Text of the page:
Where did the term switchback come from?

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asked Jul 9, 2023 in General Travel by Vasylevis (1,490 points)
Where did the term switchback come from?

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answered Jul 13, 2023 by boredwater (8,700 points)
The term switchback comes from the word switch to turn a train from one railway track to another usign a switch and back so as to reverse the direction and return.

A switchback can refer to a mountain road, railway, or track which rises and falls sharply many times or a sharp rise and fall on such a road, railway, or track.

A switchback is a road which goes up a steep hill in a series of sharp bends, or a sharp bend in a road.

Hairpin turns are often built when a route climbs up or down a steep slope, so that it can travel mostly across the slope with only moderate steepness, and are often arrayed in a zigzag pattern.

A switchback is a type of path that follows a zig-zag pattern up a steep stretch of terrain such as a hill or mountainside.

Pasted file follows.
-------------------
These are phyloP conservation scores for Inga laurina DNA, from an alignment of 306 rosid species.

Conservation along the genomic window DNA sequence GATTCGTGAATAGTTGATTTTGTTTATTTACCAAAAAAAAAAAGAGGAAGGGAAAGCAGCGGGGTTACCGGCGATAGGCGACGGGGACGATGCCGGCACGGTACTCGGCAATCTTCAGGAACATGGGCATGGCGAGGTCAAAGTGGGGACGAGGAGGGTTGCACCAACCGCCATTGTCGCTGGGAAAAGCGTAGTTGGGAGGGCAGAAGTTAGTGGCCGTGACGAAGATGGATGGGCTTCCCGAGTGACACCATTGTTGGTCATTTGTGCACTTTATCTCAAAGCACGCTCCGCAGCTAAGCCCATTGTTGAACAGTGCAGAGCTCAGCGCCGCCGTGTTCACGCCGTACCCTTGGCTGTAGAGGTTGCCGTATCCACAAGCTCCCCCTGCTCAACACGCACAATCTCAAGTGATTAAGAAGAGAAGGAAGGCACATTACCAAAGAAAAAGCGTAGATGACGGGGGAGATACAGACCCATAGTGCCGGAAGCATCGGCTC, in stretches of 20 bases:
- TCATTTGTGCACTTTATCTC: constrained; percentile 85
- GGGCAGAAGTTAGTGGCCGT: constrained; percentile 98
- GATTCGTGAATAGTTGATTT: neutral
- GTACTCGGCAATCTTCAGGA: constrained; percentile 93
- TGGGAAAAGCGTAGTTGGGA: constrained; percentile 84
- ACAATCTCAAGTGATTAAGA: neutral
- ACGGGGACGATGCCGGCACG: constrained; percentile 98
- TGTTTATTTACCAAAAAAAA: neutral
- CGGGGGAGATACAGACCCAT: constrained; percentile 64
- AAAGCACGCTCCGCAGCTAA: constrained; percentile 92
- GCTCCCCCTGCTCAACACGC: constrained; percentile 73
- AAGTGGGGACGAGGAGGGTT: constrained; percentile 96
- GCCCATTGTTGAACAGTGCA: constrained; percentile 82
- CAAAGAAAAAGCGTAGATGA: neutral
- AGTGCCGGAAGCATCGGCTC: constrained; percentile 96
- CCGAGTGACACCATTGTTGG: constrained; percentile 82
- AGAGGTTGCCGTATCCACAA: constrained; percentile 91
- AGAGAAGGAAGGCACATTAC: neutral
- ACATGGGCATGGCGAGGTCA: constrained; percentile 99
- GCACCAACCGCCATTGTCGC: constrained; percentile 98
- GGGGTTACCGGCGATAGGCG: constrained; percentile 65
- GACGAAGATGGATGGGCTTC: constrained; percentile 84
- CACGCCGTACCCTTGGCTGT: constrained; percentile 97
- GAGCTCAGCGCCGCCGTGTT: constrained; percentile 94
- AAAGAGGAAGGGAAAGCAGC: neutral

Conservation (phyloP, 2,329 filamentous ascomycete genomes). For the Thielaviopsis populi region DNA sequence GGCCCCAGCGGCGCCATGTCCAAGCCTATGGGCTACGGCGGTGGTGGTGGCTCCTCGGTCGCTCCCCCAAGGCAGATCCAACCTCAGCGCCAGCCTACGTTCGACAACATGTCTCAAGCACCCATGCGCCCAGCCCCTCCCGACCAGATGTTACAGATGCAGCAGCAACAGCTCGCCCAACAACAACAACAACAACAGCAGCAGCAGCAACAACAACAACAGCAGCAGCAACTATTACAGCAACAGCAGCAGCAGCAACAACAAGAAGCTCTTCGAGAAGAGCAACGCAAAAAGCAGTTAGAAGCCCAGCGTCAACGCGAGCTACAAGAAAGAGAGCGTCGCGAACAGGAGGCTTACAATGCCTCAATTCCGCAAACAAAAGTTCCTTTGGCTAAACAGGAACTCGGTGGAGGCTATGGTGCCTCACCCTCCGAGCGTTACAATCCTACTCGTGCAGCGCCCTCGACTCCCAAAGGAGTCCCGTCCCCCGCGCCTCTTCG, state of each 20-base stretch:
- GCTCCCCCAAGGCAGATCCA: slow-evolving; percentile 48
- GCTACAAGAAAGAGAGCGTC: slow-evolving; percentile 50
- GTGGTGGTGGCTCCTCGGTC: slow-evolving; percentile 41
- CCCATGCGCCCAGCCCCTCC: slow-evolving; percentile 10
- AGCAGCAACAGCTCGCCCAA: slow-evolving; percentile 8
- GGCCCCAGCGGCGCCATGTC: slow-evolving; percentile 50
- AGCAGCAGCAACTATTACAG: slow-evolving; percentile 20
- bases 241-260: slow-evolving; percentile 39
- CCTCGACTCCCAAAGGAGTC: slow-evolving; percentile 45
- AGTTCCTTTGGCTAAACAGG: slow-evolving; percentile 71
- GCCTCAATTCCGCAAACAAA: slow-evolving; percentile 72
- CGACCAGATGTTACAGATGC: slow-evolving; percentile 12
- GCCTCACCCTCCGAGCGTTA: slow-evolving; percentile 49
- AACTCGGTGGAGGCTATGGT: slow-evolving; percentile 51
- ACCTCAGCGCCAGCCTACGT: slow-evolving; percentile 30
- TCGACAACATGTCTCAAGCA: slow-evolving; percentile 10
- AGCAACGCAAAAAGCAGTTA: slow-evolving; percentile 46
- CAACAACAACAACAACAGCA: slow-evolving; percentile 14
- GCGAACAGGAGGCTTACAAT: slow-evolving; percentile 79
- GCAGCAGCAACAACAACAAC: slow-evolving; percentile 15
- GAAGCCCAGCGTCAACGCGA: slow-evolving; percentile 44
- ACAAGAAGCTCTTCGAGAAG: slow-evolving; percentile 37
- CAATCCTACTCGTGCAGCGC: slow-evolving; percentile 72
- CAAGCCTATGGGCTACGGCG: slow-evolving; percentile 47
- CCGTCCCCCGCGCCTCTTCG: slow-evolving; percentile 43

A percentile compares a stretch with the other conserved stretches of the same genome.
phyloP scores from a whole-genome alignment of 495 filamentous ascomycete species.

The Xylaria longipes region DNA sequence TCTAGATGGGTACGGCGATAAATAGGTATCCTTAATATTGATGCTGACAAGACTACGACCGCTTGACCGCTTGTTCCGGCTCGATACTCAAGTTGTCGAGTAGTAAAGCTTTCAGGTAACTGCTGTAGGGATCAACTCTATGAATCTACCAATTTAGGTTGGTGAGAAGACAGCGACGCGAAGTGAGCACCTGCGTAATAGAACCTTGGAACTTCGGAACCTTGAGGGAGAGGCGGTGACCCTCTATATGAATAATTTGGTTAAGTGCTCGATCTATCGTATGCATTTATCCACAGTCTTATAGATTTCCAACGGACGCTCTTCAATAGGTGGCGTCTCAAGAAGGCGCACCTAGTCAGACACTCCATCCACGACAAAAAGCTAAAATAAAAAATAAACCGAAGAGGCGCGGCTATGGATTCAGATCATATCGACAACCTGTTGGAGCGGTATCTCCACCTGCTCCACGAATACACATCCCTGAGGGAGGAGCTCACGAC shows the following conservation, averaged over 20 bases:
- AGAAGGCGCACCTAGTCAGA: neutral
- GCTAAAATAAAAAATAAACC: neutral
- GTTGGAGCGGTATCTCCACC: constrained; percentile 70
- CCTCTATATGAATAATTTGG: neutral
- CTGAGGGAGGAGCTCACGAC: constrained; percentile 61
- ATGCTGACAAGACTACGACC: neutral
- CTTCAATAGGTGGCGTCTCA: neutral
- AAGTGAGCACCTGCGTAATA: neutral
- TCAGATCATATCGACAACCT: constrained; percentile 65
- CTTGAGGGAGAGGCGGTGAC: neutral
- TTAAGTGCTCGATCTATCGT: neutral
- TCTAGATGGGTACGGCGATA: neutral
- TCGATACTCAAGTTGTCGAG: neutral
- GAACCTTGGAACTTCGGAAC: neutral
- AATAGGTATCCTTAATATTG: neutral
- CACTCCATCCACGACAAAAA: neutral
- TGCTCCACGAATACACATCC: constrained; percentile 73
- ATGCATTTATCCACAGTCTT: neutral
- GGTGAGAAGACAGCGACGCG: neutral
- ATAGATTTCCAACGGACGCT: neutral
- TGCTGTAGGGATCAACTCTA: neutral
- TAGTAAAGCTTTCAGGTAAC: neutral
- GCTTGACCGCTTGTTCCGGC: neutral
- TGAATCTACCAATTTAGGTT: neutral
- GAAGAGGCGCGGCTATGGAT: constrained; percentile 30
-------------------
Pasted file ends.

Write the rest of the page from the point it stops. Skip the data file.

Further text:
Rather than climbing directly up the slope, switchbacks run from one side of the slope's face to the other before “switching back” and continuing in the opposite direction.

Switchback roads are better than straight roads over the mountains because going straight down a mountain would result in a VERY steep road - so steep that no wheeled vehicle could get up it - and you'd be unable to stop going down it.

The reason is a matter of grade - that is to say the amount of distance you go VERTICALLY for whatever distance you travel HORIZONTALLY.

Roads going up mountains are formed into hairpin turns, a sharp bend in a road on a steep incline.

These turns, also known as switchbacks, are named hairpin turn because its resemblance to a hairpin/bobby pin.

The USA is a vast country with the majority of roads being laid down after the advent of the motor car.

The roads are generally straight between urban areas with sufficient space to have 6 lanes each way.

That said when you get into the mountains the roads narrow down to 2 lane highways.

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